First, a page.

17 of them are now protecting the Tiger Reserve, winning respect for their skills and dedication, in a unique initiative that benefits all
“When you enter a forest to hunt, you cannot be loud. If you want to take an elephant down, you must hide at a blind spot where the herd cannot spot you,” explains M. Nallamayan, a former poacher and now gamekeeper at the Periyar Tiger Reserve (PTR), Kerala.
He goes on: “I would light a beedi to identify the direction of the wind so that we could approach the herd from a different direction. You see, the elephant has a sharp sense of smell and could crush me at first sight. I would hide, aim and shoot at the animal in the back of its head or near the temples. The elephant would die and my team would begin the process of removing the tusk.”
Mr. Nallamayan’s shift from poaching to protecting wildlife at the PTR comes with an interesting bag of stories about brutality against animals, including tigers, sambar deer, langurs and gaurs, and the smuggling of valuable timber like sandalwood and rosewood across south Indian States. He, along with 17 other well-known poachers from Lower Gudalur in Theni district, with at least three cases to each of their names, have now pledged to work towards protecting species, providing information on potential smuggling, and taking tourists on treks.
“We spent most of our years in the dark, hiding from officials and animals. Now, we are in the light for our dedicated service. We are called Vidiyal — a new dawn,” says K. Kamatchi, group leader of this NGO.
Vidiyal was formed in 2004 when Arivu, a poacher from Mr. Nallamayan’s group, was caught by the Kerala Forest Department. “When Raju K. Francis, Range Officer, Thekkady, who caught Arivu in possession of truckloads of sandalwood, enquired why we returned despite the avalanche of cases, he said that they were not given any respectable jobs because they were branded as criminals. That is when Mr. Raju offered us jobs,” says Mr. Nallamayan.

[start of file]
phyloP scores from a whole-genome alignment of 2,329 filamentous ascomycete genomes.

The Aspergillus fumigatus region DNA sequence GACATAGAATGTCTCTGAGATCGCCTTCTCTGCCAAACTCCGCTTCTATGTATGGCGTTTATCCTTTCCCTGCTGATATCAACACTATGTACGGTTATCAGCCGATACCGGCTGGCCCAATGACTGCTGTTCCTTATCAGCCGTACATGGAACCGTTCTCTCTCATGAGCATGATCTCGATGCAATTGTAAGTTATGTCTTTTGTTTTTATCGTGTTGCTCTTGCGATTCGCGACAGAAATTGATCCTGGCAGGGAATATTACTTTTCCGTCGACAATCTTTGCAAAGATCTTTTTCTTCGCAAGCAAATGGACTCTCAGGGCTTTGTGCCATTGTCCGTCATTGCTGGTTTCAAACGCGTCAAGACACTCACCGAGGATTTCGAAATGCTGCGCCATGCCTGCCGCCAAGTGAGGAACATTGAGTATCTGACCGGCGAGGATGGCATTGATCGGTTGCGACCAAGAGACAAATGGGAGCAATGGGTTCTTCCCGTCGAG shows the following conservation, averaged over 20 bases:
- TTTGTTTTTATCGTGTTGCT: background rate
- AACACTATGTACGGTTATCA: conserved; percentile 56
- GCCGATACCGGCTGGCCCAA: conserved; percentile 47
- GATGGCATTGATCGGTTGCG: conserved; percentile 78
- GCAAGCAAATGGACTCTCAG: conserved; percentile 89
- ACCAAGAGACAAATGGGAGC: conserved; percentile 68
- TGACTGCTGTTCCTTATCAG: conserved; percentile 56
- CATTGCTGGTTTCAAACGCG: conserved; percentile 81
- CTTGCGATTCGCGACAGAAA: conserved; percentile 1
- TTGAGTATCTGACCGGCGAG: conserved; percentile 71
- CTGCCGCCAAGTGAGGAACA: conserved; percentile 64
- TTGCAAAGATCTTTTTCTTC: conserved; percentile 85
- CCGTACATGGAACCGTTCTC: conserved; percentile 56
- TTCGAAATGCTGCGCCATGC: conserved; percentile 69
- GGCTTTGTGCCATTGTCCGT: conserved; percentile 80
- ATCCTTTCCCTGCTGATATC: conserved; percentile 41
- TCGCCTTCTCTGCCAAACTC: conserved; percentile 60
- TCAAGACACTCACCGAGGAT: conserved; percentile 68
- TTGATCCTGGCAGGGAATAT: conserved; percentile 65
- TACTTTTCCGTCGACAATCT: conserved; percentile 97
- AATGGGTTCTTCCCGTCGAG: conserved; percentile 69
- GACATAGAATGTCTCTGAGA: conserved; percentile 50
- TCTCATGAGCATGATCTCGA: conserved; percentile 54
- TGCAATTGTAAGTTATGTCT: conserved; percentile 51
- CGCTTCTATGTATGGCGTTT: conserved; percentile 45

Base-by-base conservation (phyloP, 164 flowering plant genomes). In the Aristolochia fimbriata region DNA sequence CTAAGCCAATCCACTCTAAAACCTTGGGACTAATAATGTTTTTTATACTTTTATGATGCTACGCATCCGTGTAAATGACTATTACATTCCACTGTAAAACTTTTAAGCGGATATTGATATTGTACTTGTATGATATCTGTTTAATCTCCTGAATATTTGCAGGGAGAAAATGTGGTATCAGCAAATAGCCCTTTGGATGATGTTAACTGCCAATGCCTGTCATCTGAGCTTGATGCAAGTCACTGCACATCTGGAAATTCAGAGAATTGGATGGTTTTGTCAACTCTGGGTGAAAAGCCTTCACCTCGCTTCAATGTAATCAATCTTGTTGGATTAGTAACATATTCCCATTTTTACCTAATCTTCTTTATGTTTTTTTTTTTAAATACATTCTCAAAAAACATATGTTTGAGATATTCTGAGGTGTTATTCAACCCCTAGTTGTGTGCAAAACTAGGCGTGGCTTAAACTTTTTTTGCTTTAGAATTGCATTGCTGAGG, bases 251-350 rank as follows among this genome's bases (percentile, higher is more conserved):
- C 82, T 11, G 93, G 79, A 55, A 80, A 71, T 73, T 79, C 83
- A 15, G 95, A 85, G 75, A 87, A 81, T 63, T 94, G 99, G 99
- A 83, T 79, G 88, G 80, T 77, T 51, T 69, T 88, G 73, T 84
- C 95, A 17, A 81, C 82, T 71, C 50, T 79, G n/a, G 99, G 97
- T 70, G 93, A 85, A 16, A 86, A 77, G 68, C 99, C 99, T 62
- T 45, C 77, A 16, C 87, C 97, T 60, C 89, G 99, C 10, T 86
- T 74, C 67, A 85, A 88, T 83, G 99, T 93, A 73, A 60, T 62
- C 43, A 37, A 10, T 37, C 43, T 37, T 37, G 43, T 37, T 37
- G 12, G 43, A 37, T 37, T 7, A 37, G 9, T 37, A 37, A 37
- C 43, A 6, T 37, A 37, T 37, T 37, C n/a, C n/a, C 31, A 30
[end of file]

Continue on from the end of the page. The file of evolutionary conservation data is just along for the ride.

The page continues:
Although the group was initially skeptical of the Kerala Forest Department’s offer to drop all charges against them, the poachers say they wanted to leave their murky past behind.
Moment of change
“We went to PTR, apologised, handed over our guns and our tools,” says V. Mahamayan, another member of the group. After the first round of talks and trust building, officials from the Kerala Department contacted a senior official from the Tamil Nadu Forest Department for permission to recruit.
“We do not want to name the TN official who told Mr. Raju that we all belonged to generations of poachers and were good for nothing. He implied that the caste we belonged to were known for indulging in thievery and that we could never be changed. This hurt us deeply and spurred us to truly transform. We wanted to prove to that officer and everyone else who suspected us that we could lead respectable lives,” says Mr. Mahamayan.
The group of 23 agreed to take part in a 3-month training course. “This is where we learnt about the importance of conservation. I will now proudly call myself a conservationist because I have seen a sharp spike in the elephant population here,” he says.
Though the number of Vidiyal members have come down to 17, the group is closely knit and helps PTR officials gain access to the movement of poachers and smugglers in other parts of the State through their network. Mr. Kamatchi and Mr. Mahamayan say that have helped solve over 200 cases and captured several notorious poachers based on their intelligence and existing network from areas such as K.G. Patti, Varusanadu and Gudalur — areas known to be hubs for poaching. This includes the recent seizure of elephant tusks from Meghamalai in the Theni district.
At the Reserve, they work 26 days a month and are paid a salary of ₹16,350 a month. The members of the Eco-Development Committees here are provided with raincoats, sleeping bags, uniforms and umbrellas as well. They travel at total of 13 km from their house in Lower Gudalur to PTR. They go on treks along the border of the reserve, patrol at night-time and take part in special anti-poacher camps. They also help guide tourists and take part in the bamboo-rafting activity.
Vipin Das P. K., Assistant Field Director, PTR, says, “They have excellent skill sets. The park is a safe space, which the Vidiyal group now takes ownership over. They can manoeuvre out of any forest at night time, too, and have a repository of practical information on protection.” He adds that the Department is now planning to provide them pensions as well.
Mr. Kamatchi says that his wife and children would never know of his movements when he used to poach. “They would be worried sick about my return as I would sometimes stay in the forest for 40 days – living solely on forest produce. This has changed. My family now has a respectable standing in society. My children have been to school and college with help from the loans provided to PTR employees. We also have health insurance. Life is a lot more secure now,” he says.